Native American education advocates and tribal leaders put forward their own plan in 2019. Called the “Tribal Remedy Framework,” it cites sections of the lawsuit, makes specific recommendations and suggests a specific amount of funding to carry them out.


A Maryland man who waved a Confederate flag attached to a lacrosse stick during the siege at the U.S. Capitol pleaded guilty on Tuesday to interfering with a police officer who was trying to disperse a crowd of rioters.

David Blair, 27, faces a maximum prison sentence of five years after pleading guilty to a felony charge of obstructing law enforcement during a civil disorder. Estimated sentencing guidelines in Blair’s case recommend a term of imprisonment ranging from eight to 14 months.

U.S. District Judge Christopher Cooper is scheduled to sentence Blair on July 13.

Blair was charged with assaulting a Metropolitan Police Department officer outside the Capitol during the Jan. 6, 2021, attack by a mob of Donald Trump supporters. Wearing a skull-themed face mask, Blair profanely taunted the officer and struck him with a wooden lacrosse stick adorned with a Confederate battle flag, prosecutors said. An officer’s body camera captured video of Blair waving the flag in front of a crowd that police were trying to disperse.

A jury trial for Blair was scheduled to start on May 2 in Washington, D.C.

Blair wasn’t the only riot defendant who brought a Confederate flag to the Capitol. A man who draped himself in a Confederate flag on Jan. 6 pleaded guilty to joining the mob that disrupted Congress from certifying President Joe Biden’s electoral victory. That man — Matthew Ryan Miller, 23, of Cooksville, Maryland — is scheduled to be sentenced on May 23.

Police initially arrested Blair on the day of the riot and took him to a hospital to be treated for a cut on his head.

The FBI arrested Blair in February 2021. A federal grand jury indicted him on charges including assaulting, resisting or impeding police with a dangerous weapon, a flagpole.

Blair’s attorney disputed that the flagpole in question — a lacrosse stick — was a deadly or dangerous weapon.


The Supreme Court has reinstated the death sentence for Boston Marathon bomber Dzhokhar Tsarnaev.

The justices, by a 6-3 vote Friday, agreed with the Biden administration’s arguments that a federal appeals court was wrong to throw out the sentence of death a jury imposed on Tsarnaev for his role in the bombing that killed three people near the finish line of the marathon in 2013.

“Dzhokhar Tsarnaev committed heinous crimes. The Sixth Amendment nonetheless guaranteed him a fair trial before an impartial jury. He received one,” Justice Clarence Thomas wrote for the majority, made up of the court’s six conservative justices.

The court reversed the 1st U.S. Circuit Court of Appeals in Boston, which ruled in 2020 that the trial judge improperly excluded evidence that could have shown Tsarnaev was deeply influenced by his older brother, Tamerlan, and was somehow less responsible for the carnage. The appeals court also faulted the judge for not sufficiently questioning jurors about their exposure to extensive news coverage of the bombing.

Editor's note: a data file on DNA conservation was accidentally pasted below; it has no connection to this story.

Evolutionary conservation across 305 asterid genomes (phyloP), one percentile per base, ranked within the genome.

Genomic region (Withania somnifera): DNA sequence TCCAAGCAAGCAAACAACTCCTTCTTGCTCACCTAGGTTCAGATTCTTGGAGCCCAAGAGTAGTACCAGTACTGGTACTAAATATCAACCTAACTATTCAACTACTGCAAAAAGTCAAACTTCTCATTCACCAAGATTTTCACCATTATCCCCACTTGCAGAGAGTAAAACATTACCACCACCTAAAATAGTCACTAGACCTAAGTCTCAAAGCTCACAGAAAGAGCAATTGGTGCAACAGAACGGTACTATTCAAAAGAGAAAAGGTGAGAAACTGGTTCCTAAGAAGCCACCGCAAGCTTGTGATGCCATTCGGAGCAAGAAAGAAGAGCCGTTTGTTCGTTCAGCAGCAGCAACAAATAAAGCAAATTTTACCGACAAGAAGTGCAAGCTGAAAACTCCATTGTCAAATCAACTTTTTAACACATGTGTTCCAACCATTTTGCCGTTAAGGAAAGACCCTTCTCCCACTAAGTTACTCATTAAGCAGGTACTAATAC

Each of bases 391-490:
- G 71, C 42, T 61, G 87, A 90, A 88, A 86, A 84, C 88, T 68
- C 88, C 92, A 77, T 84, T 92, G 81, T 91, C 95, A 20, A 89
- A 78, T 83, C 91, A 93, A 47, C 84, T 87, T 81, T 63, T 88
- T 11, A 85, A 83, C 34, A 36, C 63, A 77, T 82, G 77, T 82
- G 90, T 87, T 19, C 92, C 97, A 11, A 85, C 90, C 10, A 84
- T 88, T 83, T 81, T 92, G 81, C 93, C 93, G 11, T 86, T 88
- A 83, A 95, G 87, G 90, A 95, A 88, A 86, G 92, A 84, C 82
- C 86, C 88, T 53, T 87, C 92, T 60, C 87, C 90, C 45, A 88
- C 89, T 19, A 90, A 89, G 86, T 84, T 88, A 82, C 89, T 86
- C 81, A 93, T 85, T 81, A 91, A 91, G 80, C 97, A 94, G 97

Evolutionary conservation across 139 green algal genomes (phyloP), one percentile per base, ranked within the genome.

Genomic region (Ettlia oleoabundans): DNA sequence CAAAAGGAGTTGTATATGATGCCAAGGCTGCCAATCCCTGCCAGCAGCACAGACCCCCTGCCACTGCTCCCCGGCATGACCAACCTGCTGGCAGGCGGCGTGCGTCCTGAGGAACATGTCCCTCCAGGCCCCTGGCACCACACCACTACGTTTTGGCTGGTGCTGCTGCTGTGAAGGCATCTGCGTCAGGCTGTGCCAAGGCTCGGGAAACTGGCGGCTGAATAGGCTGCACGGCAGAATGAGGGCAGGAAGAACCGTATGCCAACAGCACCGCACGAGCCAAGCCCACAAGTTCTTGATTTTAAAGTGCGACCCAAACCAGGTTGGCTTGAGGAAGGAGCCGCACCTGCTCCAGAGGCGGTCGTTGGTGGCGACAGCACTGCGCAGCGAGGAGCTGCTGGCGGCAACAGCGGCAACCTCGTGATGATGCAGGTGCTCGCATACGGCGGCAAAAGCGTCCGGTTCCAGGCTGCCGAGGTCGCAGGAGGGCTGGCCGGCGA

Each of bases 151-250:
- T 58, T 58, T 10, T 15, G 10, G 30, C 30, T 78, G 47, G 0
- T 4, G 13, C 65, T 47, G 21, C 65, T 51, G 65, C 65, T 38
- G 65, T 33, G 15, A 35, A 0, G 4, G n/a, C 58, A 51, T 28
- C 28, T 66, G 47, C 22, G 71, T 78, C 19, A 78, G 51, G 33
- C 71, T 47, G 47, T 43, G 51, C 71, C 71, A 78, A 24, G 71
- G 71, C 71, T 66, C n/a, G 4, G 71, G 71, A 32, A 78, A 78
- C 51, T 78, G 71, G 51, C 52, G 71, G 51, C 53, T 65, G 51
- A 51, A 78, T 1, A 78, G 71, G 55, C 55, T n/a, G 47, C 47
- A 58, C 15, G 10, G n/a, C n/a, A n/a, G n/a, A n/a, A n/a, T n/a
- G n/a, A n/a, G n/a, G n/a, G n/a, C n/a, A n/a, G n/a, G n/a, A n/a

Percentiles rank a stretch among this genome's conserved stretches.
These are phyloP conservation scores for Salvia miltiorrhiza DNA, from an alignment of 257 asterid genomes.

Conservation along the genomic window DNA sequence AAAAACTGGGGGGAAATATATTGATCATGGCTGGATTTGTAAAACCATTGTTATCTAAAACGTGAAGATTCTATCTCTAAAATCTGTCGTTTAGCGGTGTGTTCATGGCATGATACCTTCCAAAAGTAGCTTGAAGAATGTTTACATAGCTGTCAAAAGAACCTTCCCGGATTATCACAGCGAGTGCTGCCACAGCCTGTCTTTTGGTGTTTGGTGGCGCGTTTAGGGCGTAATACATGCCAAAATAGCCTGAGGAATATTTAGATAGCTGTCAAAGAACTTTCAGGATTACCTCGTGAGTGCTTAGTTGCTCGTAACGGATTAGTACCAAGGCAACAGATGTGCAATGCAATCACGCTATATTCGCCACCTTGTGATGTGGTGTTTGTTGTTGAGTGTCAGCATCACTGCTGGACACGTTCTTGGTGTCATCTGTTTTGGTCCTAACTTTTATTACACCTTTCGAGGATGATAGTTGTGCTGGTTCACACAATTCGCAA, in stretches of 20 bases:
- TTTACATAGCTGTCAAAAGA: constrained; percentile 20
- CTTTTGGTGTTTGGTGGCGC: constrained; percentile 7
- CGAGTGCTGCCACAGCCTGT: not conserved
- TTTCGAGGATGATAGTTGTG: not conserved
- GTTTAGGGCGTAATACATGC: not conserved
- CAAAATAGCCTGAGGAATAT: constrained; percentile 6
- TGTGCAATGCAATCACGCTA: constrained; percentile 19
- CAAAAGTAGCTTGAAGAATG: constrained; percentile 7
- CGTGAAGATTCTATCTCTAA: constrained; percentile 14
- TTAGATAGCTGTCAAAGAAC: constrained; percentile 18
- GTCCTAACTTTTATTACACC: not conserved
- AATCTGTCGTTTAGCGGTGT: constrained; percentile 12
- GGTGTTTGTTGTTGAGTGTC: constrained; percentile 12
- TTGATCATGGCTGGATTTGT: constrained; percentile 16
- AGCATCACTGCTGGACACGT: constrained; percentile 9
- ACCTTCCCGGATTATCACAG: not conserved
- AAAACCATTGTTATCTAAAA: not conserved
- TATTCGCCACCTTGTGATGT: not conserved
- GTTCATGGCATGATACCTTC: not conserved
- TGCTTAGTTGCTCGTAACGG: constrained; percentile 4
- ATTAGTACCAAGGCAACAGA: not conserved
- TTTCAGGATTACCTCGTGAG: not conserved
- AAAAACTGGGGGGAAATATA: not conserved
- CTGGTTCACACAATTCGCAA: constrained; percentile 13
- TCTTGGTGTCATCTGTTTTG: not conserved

A cruise ship that was supposed to dock in Miami sailed to the Bahamas instead after a U.S. judge granted an order to seize the vessel as part of a lawsuit over unpaid fuel.

Cruise trackers show Crystal Symphony currently docked in the Bahamian island of Bimini.

Passengers told news outlets that they’ll be taken by ferry to a South Florida port Sunday. It was unclear how many passengers were aboard, with one news outlet reporting 300 and another, 700. According to the company website, the vessel can carry up to 848 passengers.

The ship was scheduled to land in Miami on Saturday. But a federal judge in Miami issued an arrest warrant for the ship on Thursday, a maritime practice where a U.S. Marshal goes aboard the vessel and takes charge of it once it enters U.S. waters.

The lawsuit was filed in a Miami federal court by Peninsula Petroleum Far East against the ship under a maritime procedure that allows actions against vessels for unpaid debts. The complaint says Crystal Symphony was chartered or managed by Crystal Cruises and Star Cruises, which are both sued for breach of contract for owing $4.6 million in fuel.

Crystal Cruises announced earlier this week that it was suspending operations through late April. Besides Crystal Symphony, it has two other ships currently cruising, which end their voyages on Jan. 30 in Aruba and on Feb. 4 in Argentina.

“Suspending operations will provide Crystal’s management team with an opportunity to evaluate the current state of business and examine various options moving forward,” said the company in a statement earlier this week.